Meredith Benjamin headshot

Meredith Benjamin

Lecturer in First-Year Writing


English, First Year Foundation


271 LeFrak, Barnard Hall
T 2:30-4pm & by appt.


Meredith Benjamin works on 20th and 21st century American literature, women’s writing, feminist and queer theory, life writing, and writing pedagogy. Her current project, Writing Feminism: Archives and Community Formation in U.S. Feminist Literature, explores the role of writing and engagement with archives in shaping feminist communities. She received her Ph.D. from the English Department at the Graduate Center, CUNY, with a certificate in Women’s Studies.  

Her work has been published in Tulsa Studies in Women's Literature, Women’s Studies: An Interdisciplinary Journal, American Periodicals, and The Edith Wharton Review and is forthcoming in Post45. She previously taught at Baruch College, CUNY.

In 2018, she co-organized the AALAC-funded workshop on “Writing and Critical Inquiry in the First-Year Classroom,” hosted by Barnard. 


First-Year Writing: Wild Tongues
First-Year Writing: Bodies & Desires
First-Year Writing Workshop
First-Year Seminar: Feminism & the Politics of Anger
Feminist Life Writing
Academic Writing Intensive
Critical Writing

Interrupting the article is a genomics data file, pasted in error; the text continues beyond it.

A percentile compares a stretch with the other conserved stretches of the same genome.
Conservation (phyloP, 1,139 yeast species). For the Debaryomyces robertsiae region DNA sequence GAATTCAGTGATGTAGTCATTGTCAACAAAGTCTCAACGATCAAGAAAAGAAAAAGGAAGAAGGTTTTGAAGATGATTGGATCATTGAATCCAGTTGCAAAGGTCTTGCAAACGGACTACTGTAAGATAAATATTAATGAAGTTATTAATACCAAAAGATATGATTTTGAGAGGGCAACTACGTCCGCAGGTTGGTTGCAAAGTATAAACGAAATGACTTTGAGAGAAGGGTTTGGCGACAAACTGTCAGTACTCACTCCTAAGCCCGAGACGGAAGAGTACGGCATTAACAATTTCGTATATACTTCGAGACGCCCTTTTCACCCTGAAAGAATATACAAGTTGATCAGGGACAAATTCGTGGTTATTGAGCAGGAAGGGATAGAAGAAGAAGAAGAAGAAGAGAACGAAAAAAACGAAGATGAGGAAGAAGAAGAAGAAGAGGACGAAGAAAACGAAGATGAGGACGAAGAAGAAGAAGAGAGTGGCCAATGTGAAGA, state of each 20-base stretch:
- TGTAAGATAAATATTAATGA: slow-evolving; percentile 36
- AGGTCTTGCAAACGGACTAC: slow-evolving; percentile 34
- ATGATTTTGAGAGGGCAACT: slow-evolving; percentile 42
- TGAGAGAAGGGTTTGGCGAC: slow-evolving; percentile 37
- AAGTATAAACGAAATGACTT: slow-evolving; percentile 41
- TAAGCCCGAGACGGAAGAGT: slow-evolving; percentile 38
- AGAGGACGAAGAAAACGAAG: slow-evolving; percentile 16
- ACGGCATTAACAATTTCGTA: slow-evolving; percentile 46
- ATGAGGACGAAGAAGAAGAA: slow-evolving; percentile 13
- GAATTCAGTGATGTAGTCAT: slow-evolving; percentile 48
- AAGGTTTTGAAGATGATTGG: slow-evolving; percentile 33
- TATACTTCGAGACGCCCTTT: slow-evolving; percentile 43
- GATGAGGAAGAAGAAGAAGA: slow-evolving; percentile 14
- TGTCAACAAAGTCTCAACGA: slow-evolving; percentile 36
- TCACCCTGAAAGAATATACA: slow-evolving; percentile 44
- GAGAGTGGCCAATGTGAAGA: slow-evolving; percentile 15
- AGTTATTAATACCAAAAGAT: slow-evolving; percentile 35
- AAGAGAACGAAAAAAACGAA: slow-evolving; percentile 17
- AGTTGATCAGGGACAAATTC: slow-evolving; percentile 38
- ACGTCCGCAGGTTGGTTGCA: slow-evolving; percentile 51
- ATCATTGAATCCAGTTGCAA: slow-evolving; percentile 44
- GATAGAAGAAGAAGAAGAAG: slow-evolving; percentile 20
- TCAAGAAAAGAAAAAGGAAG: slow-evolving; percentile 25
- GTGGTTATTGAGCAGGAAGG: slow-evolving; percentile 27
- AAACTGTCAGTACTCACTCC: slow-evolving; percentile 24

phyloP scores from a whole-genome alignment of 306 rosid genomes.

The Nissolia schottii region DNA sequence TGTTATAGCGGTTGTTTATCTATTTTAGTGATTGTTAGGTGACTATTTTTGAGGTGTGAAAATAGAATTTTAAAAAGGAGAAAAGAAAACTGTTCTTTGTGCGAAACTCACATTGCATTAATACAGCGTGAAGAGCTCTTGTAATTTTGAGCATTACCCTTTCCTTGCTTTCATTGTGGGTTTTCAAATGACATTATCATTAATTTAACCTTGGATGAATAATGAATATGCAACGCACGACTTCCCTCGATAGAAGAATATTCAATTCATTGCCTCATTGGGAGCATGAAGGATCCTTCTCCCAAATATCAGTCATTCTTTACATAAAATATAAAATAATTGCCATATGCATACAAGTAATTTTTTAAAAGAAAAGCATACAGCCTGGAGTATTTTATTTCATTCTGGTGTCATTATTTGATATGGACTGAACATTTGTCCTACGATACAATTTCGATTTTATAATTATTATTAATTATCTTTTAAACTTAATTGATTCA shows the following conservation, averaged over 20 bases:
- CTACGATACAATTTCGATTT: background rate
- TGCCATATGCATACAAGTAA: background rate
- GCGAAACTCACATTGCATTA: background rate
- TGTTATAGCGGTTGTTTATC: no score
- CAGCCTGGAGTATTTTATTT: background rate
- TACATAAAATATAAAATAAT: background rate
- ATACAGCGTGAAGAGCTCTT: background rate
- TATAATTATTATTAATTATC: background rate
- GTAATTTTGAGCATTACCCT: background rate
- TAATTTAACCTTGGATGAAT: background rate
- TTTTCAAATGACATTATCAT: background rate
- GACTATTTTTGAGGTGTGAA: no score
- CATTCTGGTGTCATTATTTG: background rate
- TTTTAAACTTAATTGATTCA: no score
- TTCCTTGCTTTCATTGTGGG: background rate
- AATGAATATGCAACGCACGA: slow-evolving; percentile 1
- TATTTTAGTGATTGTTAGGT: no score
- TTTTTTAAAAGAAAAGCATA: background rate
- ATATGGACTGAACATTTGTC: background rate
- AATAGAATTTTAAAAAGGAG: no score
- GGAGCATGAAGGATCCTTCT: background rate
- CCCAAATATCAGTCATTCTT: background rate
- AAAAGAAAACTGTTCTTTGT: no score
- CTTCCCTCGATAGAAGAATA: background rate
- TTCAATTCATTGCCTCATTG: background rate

• PhD, MPhil, MA: The Graduate Center, CUNY
  • BA, Fordham University

  • First-Year Writing: Women & Culture
  • First-Year Writing Workshop: Women & Culture
  • First-Year Seminar: Feminism & the Politics of Anger

  • Gloria Anzaldúa CMAS-Benson Latin American Collection Short-Term Research Fellowship, University of Texas at Austin, 2016.
  • Annette Kolodny Award, Women’s Caucus for the Modern Languages (MLA), 2015.
  • Dissertation Year Fellowship, Leon Levy Center for Biography, 2014-2015.                   
  • Advanced Research Collaborative (ARC) Knickerbocker Award for Archival Research in American Studies, CUNY Graduate Center,  2014.               
  • Writing Across the Curriculum Fellowship, LaGuardia Community College, 2013-2014.
  • Advanced Research Collaborative (ARC) Knickerbocker Award for Archival Research in American Studies, CUNY Graduate Center, 2013.  

  • Modern Language Association (MLA)
  • National Women's Studies Association (NWSA)

“Theory as Performance in the Composition Classroom,” Conference on College Composition and Communication (CCCC) Annual Convention, Pittsburgh, PA: 2019.

"Turning Toward What is Difficult": Uncertainty & Feminist Pedagogy in the First-Year Writing Classroom.” on “Feminist Pedagogy and Teaching Writing” panel (Presidential Theme Session), Modern Language Association (MLA) Convention. Chicago, IL: January 2019. 

“’The Intimacy of Scrutiny’: Affect, Intimacy, and Feminist Publics in the Work of Audre Lorde and Adrienne Rich,” National Women's Studies Association (NWSA). Atlanta, GA: November 2018.

“From Survival Sourcebook to Magazine: Chrysalisand its Feminist Communities,” National Women's Studies Association (NWSA). Atlanta, GA: November 2018.